We, Matt, Maureen and Iris are from Group 3, and our project is a story about superheros. More accurately, the player will first choose their superpower from invisibility, super-strength and flying, and then randomly assigned to one of the three scenarios and trying to save the people as superheros always do. The objective of this game for the player is successfully stops the crime and save all the people and get to an happy ending. However, unlike in movies, superhero doesn’t always success even if they chose all “correct” answers. We’ll set the possibilities and the computer will decide the ending of the story. In my scenario, the player will control the trend of the story by making subtle personal choices but the ultimate challenge will be a moral question that has no right or wrong answer to it. My scenario will be in second person narrative which can furthermore make the player feels and acts in their role as a superhero.
Our work will be presented with a digital form. Like mentioned in the introduction of Literary Gaming: “With a new generation of cross-media writers emerging on the horizon, a greater variety of explorative texts will become available. ” Our game relies on algorithms that enables the player to interact with the text. Their decisions will affect the ending of the game. Such interactions might be hard to present without the help of modern computer science technology. However, our works are subject to constraints as well. We need to set a bunch of rules based on our discussions and write the scenarios accordingly. For example, we even set how many options will we give the player each time. Although our scenarios are not written collaboratively, but for the good of the project we worked like The Unknown mentioned in Rettburg which is built upon respect.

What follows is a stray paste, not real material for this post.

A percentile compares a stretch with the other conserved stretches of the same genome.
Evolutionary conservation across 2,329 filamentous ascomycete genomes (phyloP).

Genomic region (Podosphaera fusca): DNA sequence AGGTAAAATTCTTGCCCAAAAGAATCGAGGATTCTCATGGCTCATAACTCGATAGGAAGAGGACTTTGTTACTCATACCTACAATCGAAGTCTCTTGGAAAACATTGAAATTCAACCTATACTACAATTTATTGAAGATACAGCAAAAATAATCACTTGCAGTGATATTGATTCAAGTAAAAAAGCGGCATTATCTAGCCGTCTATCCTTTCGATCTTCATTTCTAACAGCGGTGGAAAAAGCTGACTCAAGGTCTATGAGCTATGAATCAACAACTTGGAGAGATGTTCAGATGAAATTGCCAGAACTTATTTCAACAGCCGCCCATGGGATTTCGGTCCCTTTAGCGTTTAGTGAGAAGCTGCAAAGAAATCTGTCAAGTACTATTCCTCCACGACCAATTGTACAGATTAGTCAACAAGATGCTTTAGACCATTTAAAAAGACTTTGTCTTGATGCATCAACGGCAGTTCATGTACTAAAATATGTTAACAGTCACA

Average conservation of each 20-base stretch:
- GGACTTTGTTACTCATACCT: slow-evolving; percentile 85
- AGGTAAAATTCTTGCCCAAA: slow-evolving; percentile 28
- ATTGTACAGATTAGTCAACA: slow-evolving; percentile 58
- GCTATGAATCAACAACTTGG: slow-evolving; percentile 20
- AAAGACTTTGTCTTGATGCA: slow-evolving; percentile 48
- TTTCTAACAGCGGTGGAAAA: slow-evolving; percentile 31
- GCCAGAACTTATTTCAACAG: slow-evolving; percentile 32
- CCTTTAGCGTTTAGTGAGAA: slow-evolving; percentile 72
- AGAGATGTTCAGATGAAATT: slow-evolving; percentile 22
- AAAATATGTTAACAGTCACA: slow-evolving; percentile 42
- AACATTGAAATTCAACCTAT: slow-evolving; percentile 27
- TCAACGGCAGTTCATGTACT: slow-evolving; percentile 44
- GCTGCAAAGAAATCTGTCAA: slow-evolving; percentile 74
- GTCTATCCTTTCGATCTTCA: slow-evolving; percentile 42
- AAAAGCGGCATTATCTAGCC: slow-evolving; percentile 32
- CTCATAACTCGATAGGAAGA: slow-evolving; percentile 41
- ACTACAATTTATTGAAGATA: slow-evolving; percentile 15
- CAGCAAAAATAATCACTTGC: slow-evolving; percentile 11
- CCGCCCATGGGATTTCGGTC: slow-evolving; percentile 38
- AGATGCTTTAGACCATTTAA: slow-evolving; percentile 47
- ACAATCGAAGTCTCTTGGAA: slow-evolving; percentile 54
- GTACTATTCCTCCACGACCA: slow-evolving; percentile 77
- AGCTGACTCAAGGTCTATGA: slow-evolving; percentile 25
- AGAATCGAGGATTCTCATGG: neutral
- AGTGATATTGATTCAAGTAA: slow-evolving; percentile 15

The benefit of team working is that we can divide the work up and thus each of us don’t have to write as much as we have to when working individually. For example, each of us only have one scenario to write but when adding up in total we have three different scenarios. Also different scenarios that has different perspective in them will make the game more playful. However, since we need to write the algorithm to achieve the functionalities and to present the texts as an interactive game, we need to work collaboratively and determine the trend of the stories in advance. If we didn’t agree and shared how we’re going to write our scenarios, it might cause difficulties when writing the computer program later on. Also, each one of us has different schedules so finding a commonly available time to meet might become a challenge. I assume later on coding might be a real challenge. In my experience combining individuals code might cause a great problem of what should a function takes in and what should comes out. If this cannot be handled properly, the program will not run and we’ll spend lots of time changing what we’ve coded.
We’re thinking about finish writing the scenarios before this Tuesday and starts the coding part later this week.